Our View: Why seek arrest, pipeline protesters?

On Monday, thousands of people braved the cold fall air to protest the proposed Enbridge Northern Gateway pipeline.

On Monday, thousands of people braved the cold fall air to protest and hear union activists, politicians, environmentalists and First Nations leaders slam the proposed Enbridge Northern Gateway pipeline.

It’s great to see people exercising their democratic rights with peaceful protest and assembly on public space, in this case the Legislature lawn. Today, a protest is scheduled outside B.C. Liberal MLA Ida Chong’s office in Saanich.

It’s less gratifying to read that at least 1,000 people have signed up for civil disobedience training. Some groups announced they would seek to be arrested during the rally.

“Defend our Coast” protesters filling local jail cells as a means to protest a pipeline in the north seems misguided at best.

Passive resistance against police for trespassing or more active resistance through shoving or fighting makes for good evening TV news, but it does little to advance the debate about protecting B.C.’s coast and the North from oil leaks and spills.

By Monday afternoon, Victoria police weren’t willing to arrest people engaging in blocking traffic or setting up signs on the Leg lawn, and overall the rally was peaceful, respectful and well attended.

Protesters want to send a message to Ottawa and the provincial government, but the B.C. Liberals aren’t exactly laying out the red carpet for Enbridge. The province has acknowledged that people have legitimate concerns about the safety of heavy oil pipelines.

After recent public hearings in Prince George, the government slammed Enbridge for not providing practical solutions to the environmental risks, and noted the company lacks a spill response plan, among other systemic problems.

The protesting public and the government aren’t exactly speaking the same language on pipelines, but the gap isn’t huge.

On all fronts – with government, First Nations, the public – Enbridge faces a monumental battle to build its pipeline.

 

Just Posted

Law Enforcement Torch Run in support of Special Olympics B.C. kicks off with a run at Swan Lake on June 6. The virtual fundraiser runs until June 20. (Saanich Police/Twitter)
Torch run seeks to scorch previous fundraiser, targets $75,000 for Special Olympics

Global movement shoots for 40,000 km in honour of the 40th anniversary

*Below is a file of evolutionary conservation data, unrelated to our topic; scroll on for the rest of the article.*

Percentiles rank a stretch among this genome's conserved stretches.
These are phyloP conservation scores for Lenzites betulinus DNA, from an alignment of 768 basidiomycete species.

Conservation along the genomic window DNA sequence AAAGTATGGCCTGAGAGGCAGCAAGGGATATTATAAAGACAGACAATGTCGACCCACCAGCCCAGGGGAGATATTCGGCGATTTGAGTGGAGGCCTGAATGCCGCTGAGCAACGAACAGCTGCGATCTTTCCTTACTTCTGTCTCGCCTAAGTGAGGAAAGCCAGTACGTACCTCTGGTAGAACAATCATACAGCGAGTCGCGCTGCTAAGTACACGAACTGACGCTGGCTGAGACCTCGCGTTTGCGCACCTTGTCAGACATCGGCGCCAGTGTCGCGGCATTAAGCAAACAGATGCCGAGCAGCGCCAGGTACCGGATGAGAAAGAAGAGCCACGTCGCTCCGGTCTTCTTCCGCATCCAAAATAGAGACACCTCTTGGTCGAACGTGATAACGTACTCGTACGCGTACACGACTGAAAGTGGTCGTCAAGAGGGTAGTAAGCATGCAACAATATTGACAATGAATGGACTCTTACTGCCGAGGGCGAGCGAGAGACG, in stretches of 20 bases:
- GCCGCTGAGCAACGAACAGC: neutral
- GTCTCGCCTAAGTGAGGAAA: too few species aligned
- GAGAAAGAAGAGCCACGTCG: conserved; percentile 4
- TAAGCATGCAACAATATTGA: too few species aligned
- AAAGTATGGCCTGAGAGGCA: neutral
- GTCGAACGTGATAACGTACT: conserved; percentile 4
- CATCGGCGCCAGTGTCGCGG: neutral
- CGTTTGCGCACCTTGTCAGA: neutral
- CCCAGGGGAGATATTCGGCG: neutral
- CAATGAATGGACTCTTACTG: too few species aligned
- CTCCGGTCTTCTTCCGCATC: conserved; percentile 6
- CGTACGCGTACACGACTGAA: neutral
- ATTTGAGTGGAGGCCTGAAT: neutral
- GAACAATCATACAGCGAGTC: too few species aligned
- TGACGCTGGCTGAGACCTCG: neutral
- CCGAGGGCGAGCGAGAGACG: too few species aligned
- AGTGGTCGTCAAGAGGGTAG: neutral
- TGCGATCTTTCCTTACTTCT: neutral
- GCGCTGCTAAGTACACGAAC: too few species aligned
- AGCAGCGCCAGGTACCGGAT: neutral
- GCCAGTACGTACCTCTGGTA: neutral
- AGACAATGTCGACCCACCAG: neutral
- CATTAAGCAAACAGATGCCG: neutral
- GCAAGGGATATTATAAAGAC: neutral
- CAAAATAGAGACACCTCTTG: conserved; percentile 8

Victoria Truth Centre and Long-term Inmates Now in the Community (L.I.N.C.) Society are hoping to replicate in Langford the format used on Emma’s Farm in Mission, pictured here. (Patrick Penner/Black Press Media)
Victoria Truth Centre hopes to grow transformative justice in Langford

Purchase proposal would see offenders, survivors and families work on organic vegetable farm

Tyson Muzzillo, regional manager of BC Cannabis Store, welcomes shoppers to their Uptown location, opening on June 16. (Megan Atkins-Baker/News Staff)
Government-run cannabis store opening at Saanich’s Uptown

BC Cannabis Store the first for government in Greater Victoria, 27th in province

Mural artist Paul Archer will soon begin work on a piece on the rear of a building at 100 Burnside Road West. (Gorge Tillicum Community Association)
Back of Burnside building in Saanich to feature mural of hope and positivity

Artist Paul Archer says subject will inspire memories, depict children’s future, sunshine, flowers

The stretch of trail north of Royal Bay Secondary connecting to Painters Trail at Murray’s Pond will be closed temporarily this week for invasive species removal. (Black Press Media file photo)
Colwood trail behind Royal Bay Secondary temporarily closed for invasive species removal

Cloure in effect from 9 a.m. Wednesday to 10 a.m. Friday this week

People watch a car burn during a riot following game 7 of the NHL Stanley Cup final in downtown Vancouver, B.C., in this June 15, 2011 photo. THE CANADIAN PRESS/Geoff Howe
10 years ago: Where were you during the 2011 Vancouver Stanley Cup Riots?

Smashed-in storefronts, looting, garbage can fires and overturned cars some of the damage remembered today

(Black Press Media file)
Dirty money: Canadian currency the most germ-filled in the world, survey suggests

Canadian plastic currency was found to contain 209 bacterial cultures

(pixabay file shot)
B.C. ombudsperson labels youth confinement in jail ‘unsafe,’ calls for changes

Review states a maximum of 22 hours for youth, aged 12 from to 17, to be placed in solitary

Eleonore Alamillo-Laberge, 6, reads a book in Ottawa on Monday, June 12, 2017. THE CANADIAN PRESS/Sean Kilpatrick
Parents will need to fight ‘COVID learning slump’ over summer: B.C. literacy experts

Parents who play an active role in educating their children this summer can reverse the slump by nearly 80%, says Janet Mort

The border crossing on Highway 11 in Abbotsford heading south (file)
Western premiers call for clarity, timelines on international travel, reopening rules

Trudeau has called Thursday meeting, premiers say they expect to leave that meeting with a plan

The B.C. government’s vaccine booking website is busy processing second-dose appointments, with more than 76 per cent of adults having received a first dose. THE CANADIAN PRESS/Jonathan Hayward
B.C.’s COVID-19 infections, hospitalizations stable for Tuesday

108 new confirmed cases, 139 in hospital, 39 in intensive care

Cowichan Tribes man Adrian Sylvester is worried that he was targetted by a trailer hitch thrown from a vehicle. (Facebook photo)
Cowichan Tribes man worried he was target of trailer hitch

Adrian Sylvester says no one has reported a missing hitch after one nearly hit him

Graeme Roberts, who was mayor of Nanaimo from 1984-86, died this month at age 89. (Photo courtesy Nanaimo Community Archives)
City of Nanaimo flags at half-mast as former mayor Graeme Roberts dies at 89

‘Giant-killer’ beat out Frank Ney in mayoral election in 1984

Most Read